Many doughy, starchy dumpling skins can be made from scratch but dumplings encased in tofu skin require a trip to an Asian market. Dried tofu skin may sound odd to you, as it does not resemble the soft white blocks of tofu that most of us encounter at the market. Nor does tofu skin resemble the dense pieces of pressed (baked) tofu sold in cryovac packages. Tofu skin (腐皮, fu pí in Mandarin, yuba in Japanese) is basically the thin layer that forms as soy milk boils in a shallow pan. (Think of the film of milk that forms when boiling milk.) The sheets of tofu skin is removed and dried for later use.
While there is great nutrition in tofu skin, what I enjoy about it most is its silky-soft-rubbery texture, which can be dropped into broth for soup and rolled up and manipulated into mock meat. But the best application for tofu skin (in my opinion) is for Cantonese dim sum in which tofu skin is used as a chewy, silky wrapper or a crackly crisp wrapper. The two most common sightings of tofu skin at dim sum are crisp shrimp and tofu skin rolls (xiā fu pí juǎn) and steamed tofu skin rolls filled with meat and vegetables. I’ve always loved those kinds of preparations involving tofu skin but never attempted to make them at home. A few weeks ago, I purchased a package of “fresh tofu skin” from the refrigerated section of one of my favorite Chinese markets (Lion Foods on Saratoga (off the 280 freeway) in San Jose, CA, to be exact) and took it home to play with.
What is tofu skin like? How do you work with tofu skin?
Right out of the packaging, it’s oddly weird, like thin oil cloth. There were 3 skins in the package I bought and each one unfolded into a large circle resembling a small tablecloth. You’d think that the stuff wasn’t meant for consumption. I researched a number of reliable cookbooks, such as Florence Lin’s terrific Chinese Vegetarian Cooking to figure out how to make tofu skin pliable. Many authors suggested soaking tofu skin in hot water “until soft enough to handle.” I didn’t quite know what that meant.
So I put hot water into a brownie baking pan (a square baking pan like what I’d use for making steamed rice sheets, sha he fen) and dropped in a piece of tofu skin. YOWZA(!) within about 30 seconds, the skin went from translucent tan to opaque buff. What’s more, the skin expanded in size by roughly 25 percent. When the skin was left for 2 to 3 minutes, it became so soft that it could be easily torn if not handled with care. For my purpose of making dim sum tofu skin dumplings, soaking the skins for too long yielded overly wet results and how was I to seal the skin up for frying? Cantonese tofu skin dumpling preparations require that the filling be encased in the skin and then deep-fried and served, or deep-fried and steamed with some sauce/gravy before serving.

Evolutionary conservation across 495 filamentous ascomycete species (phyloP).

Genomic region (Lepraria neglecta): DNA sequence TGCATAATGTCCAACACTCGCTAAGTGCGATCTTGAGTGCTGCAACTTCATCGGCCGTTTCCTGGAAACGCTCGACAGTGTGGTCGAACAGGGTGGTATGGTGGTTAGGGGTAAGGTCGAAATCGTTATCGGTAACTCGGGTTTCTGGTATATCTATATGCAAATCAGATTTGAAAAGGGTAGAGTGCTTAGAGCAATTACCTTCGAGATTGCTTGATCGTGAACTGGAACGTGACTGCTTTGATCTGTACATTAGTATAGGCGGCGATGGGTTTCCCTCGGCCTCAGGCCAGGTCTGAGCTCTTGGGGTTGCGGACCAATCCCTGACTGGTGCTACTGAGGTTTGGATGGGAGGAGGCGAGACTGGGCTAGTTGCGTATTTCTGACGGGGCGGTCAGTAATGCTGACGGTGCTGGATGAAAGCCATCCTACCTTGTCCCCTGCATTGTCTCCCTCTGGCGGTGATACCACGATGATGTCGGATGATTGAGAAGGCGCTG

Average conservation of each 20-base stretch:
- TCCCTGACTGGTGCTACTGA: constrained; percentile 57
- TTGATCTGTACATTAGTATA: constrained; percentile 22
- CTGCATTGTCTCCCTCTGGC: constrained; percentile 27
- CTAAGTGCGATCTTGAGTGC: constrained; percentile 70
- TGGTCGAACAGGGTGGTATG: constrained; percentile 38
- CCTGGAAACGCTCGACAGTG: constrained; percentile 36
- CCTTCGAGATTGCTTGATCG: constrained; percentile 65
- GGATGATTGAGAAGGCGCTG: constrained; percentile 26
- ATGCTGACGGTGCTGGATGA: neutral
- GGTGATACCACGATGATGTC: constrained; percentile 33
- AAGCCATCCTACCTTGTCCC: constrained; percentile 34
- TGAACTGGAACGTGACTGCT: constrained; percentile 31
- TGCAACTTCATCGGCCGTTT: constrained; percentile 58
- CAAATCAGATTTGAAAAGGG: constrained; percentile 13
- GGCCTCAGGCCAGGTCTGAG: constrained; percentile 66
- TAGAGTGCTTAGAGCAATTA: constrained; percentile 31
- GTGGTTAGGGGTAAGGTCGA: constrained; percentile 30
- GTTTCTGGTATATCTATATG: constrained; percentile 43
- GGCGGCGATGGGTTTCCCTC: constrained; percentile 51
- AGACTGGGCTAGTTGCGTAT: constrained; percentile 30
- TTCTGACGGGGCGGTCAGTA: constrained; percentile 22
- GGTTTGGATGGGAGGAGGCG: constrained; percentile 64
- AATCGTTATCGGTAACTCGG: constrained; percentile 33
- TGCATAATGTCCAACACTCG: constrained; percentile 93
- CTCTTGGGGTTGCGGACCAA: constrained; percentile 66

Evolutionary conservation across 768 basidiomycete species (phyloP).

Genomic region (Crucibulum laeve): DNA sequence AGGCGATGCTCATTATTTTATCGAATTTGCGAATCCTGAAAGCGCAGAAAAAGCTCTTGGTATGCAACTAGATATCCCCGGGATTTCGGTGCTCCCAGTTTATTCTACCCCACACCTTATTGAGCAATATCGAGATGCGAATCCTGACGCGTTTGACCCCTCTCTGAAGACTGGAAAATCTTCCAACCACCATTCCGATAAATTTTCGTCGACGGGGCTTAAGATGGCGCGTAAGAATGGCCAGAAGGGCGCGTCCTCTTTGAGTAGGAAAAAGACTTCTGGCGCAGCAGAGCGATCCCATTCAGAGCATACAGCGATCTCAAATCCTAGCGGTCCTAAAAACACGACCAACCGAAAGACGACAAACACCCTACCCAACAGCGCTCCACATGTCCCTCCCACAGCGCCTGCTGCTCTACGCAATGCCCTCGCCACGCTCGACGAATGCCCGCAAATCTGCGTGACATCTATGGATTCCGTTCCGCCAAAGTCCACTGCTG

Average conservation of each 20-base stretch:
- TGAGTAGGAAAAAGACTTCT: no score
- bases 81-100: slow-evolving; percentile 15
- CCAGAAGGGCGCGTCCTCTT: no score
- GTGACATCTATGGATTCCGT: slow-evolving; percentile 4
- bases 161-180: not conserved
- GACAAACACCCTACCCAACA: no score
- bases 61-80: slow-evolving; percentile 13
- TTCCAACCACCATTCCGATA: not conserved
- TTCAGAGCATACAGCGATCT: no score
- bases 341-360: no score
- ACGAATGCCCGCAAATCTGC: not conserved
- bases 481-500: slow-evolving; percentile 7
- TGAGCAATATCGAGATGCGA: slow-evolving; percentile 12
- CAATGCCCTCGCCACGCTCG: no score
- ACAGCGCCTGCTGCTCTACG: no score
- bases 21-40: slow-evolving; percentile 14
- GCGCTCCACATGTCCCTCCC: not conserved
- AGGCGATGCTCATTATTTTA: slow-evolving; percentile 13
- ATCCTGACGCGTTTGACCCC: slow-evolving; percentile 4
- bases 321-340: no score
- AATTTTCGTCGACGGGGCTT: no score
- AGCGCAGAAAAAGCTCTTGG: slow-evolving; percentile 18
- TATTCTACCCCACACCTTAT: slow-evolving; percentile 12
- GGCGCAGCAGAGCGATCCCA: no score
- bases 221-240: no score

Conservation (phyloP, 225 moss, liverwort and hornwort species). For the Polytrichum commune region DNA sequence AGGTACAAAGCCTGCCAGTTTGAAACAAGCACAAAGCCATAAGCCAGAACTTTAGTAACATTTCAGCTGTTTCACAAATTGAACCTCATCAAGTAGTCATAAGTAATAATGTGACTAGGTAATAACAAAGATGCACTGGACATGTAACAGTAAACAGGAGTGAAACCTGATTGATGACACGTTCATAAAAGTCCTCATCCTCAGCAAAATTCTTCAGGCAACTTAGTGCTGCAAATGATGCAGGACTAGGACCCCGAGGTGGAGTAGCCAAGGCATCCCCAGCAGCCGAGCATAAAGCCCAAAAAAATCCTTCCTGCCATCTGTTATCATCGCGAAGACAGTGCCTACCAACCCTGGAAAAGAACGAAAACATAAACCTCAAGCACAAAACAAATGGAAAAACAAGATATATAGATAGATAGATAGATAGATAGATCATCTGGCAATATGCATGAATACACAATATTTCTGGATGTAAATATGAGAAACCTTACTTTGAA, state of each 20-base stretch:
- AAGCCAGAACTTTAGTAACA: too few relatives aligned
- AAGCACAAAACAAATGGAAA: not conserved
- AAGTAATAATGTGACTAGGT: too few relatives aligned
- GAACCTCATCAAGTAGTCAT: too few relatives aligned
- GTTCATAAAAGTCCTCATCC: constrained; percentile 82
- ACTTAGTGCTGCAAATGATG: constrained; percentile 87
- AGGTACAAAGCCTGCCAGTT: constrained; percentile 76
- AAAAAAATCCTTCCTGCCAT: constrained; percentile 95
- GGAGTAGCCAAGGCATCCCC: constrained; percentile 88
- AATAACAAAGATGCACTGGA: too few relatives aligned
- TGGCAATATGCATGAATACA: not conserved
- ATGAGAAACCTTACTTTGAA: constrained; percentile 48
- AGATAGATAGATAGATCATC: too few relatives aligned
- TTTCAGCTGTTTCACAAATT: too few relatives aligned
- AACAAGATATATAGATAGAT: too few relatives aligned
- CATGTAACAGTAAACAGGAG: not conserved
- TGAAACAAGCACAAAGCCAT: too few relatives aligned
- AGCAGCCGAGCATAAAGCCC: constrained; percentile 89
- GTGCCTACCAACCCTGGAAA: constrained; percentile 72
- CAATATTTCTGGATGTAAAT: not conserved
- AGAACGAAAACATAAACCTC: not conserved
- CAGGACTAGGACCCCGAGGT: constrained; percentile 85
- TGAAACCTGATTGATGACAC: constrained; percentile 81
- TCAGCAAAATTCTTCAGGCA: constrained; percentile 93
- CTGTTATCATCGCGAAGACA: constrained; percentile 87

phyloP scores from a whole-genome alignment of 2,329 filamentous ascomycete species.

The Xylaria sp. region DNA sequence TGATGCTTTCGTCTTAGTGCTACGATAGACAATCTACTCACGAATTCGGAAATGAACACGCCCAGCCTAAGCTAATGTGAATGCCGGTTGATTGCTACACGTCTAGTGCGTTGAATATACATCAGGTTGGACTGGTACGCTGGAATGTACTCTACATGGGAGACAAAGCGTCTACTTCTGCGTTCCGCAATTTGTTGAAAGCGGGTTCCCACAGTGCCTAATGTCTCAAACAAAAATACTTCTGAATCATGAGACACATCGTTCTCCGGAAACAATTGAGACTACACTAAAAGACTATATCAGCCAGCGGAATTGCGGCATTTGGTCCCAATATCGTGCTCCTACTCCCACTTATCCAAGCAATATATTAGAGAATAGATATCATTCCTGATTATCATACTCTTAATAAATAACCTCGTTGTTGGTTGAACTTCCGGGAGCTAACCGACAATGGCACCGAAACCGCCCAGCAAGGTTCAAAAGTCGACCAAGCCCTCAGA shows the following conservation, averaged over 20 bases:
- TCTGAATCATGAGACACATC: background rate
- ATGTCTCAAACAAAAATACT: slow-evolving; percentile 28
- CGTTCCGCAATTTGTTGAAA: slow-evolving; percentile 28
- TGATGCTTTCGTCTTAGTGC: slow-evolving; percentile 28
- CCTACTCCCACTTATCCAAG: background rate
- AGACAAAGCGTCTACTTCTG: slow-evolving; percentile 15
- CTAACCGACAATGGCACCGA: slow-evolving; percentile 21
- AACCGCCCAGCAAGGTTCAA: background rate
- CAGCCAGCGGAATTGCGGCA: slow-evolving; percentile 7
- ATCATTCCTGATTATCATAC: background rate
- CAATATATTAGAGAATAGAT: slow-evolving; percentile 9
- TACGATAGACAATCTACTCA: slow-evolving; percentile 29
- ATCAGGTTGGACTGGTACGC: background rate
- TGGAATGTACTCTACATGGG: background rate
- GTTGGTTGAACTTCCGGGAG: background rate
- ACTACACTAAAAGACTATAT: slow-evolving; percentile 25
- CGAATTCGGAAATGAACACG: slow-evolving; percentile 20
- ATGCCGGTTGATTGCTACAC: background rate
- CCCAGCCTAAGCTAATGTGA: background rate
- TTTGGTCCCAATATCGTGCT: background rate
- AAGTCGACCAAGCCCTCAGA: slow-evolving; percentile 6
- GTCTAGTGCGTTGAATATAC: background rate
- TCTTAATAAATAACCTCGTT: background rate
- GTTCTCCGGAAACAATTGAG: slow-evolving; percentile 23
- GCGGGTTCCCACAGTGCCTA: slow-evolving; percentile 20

Just a little moisture please!
Several tries later, I realized that soaking wasn’t going to work. The skins absorbed too much water. Then I found that some authors sealed up their tofu skin dumplings with a slurry of water and cornstarch or flour. So I mixed some cornstarch and water up and brushed it on both sides of the pieces of skin and they ended up becoming just soft enough to fold and roll, and as they sat, they self-sealed. The cornstarch helps to crisp up the skin too during deep frying. So that’s what I did to make one of my husband’s favorite dim sum, crispy shrimp and tofu skin rolls.
How to buy and store tofu skin
My experience is limited to purchasing tofu skin at Chinese and Vietnamese markets where they are shelved in the refrigerated section, near other tofu products and fresh noodles. The package says “keep frozen” but what I buy is never frozen. I don’t get that. In the freezer section, there are packages of tofu skin, already cut into neat pieces, but I’ve not ventured into that territory – yet! Once home, refrigerate your package of tofu skin. Keep leftover pieces of tofu skin or precut pieces in a zip-top plastic bag to prevent drying.
Cutting and keeping tofu skin moist for dumpling making
Think of it as fabric and cut with scissors. You don’t have to be neat. For dumpling wrappers, I cut the tofu skin into 5 by 5-inch squares – basically the same size as a small eggroll skin. Once cut, keep the tofu skin covered with a damp towel or in a plastic bag to prevent drying. As you work, keep the awaiting skins covered, lest they dry out. If they do, you can pat each one with a damp kitchen towel and it should soften just a tad.
For the purposes of Asian dumpling making, aim to moisten the skin just enough to fold them up and seal them. Otherwise, it’s hard to get them nice and crisp during deep-frying.